Everything’s Adding Up

, , , , , | Friendly | September 21, 2020

This happens about forty years ago, when my dad is a grad student and my mom is working at a fast food restaurant. There is a middle-aged woman that has been sitting at a table studying for several hours. After refilling her coffee for the umpteenth time, my mom approaches her to tell her that they are closing soon.

Woman: “I’m sorry. I’m just so confused. I have a math test tomorrow, but I don’t have a clue.”

Mom: “My husband is really good at math. He can help you. Here’s my address, and I’ll call him to let him know you’re coming.”

Woman: “Thanks so much!”

My mom finishes up closing the store in the early hours of the morning and goes straight to bed. The next morning, she gets up and talks to my dad.

Dad: “I’m tired. I was up really late helping your friend. How do you know her, anyway?”

Mom: “I don’t.”

Dad: “What?! You don’t know her?!”

The lady shows up at the fast food restaurant the next afternoon with a fruit basket.

Woman: “Thank you so much! I haven’t gotten my grade yet, but I think I passed.”

Music Always Crosses Bridges

, , , , , , | Learning | September 20, 2020

I am a teaching assistant for students on the autism spectrum. I am assigned to one specific student. She is nonverbal, but she loves music, and part of our daily schedule is to sit in on one of the chorus rehearsals. She gets excited, stims by flapping her hands, and sometimes approaches soloists to hear their voices.

That summer, I spend some more time with her, including taking her out to the local mall for lunch and window-shopping. While we are eating lunch, she suddenly smiles and starts to stim. I look up and see one of the chorus students who has just graduated approaching.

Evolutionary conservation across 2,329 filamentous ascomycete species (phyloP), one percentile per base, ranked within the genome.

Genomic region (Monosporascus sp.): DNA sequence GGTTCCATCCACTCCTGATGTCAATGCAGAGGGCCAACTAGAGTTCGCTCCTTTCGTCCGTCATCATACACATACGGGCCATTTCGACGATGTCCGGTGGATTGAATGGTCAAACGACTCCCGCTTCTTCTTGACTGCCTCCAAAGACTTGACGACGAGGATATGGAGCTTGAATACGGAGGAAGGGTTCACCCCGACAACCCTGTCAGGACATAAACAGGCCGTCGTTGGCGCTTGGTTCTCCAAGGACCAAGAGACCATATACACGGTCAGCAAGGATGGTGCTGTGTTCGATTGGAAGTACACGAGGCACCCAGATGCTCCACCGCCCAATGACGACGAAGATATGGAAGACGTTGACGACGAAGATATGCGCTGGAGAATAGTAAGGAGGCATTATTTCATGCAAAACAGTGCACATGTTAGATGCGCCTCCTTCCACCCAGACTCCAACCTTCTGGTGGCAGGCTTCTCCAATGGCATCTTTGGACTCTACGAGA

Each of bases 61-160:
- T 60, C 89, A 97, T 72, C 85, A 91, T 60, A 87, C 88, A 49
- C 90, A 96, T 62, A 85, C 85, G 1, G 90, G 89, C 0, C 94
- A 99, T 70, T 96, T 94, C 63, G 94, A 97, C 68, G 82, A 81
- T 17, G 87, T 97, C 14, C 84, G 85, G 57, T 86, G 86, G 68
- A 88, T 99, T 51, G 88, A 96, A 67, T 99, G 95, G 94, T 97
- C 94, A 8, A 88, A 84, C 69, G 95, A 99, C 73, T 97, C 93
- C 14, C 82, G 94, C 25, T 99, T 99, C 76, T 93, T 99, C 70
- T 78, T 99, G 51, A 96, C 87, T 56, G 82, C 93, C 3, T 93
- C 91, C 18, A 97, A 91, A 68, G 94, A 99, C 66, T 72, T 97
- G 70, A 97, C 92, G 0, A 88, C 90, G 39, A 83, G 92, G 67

Chorus Student: “Hi! I hope I’m not interrupting anything, but I wanted to say hello to [My Student].”

Me: “Well, I can tell she’s happy to see you.”

Chorus Student: “I’m glad she enjoyed our rehearsals! Even on the days when it felt like we weren’t making any progress, [My Student] was there smiling and having a good time. Knowing someone liked listening to us was really encouraging. It was great that she and her parents were able to attend the end-of-year concert.”

She talked to [My Student] for a few minutes before leaving, and [My Student] was delighted for the rest of the day. I am glad to this day that they both made a difference to each other.

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Chocolate Cures All, Part 4

, , , , | Right | September 18, 2020

A man comes up to buy a pair of shoes. These are rather expensive shoes that have a bit of a sale going on. We’re allowed to give a coupon out if they apply for the store’s credit card. I mention this to him, and he happily obliges. I don’t remember if he was accepted or not, but he still gets his 30% off.

Customer: “Thank you very much!”

He proceeds to finish his transaction with cash. At the end, he looks over to the candy bars at the register.

Customer: “Do you have a recommendation for Godiva bars?”

Me: “I personally just like the plain milk chocolate. Nothing really beats simplicity.”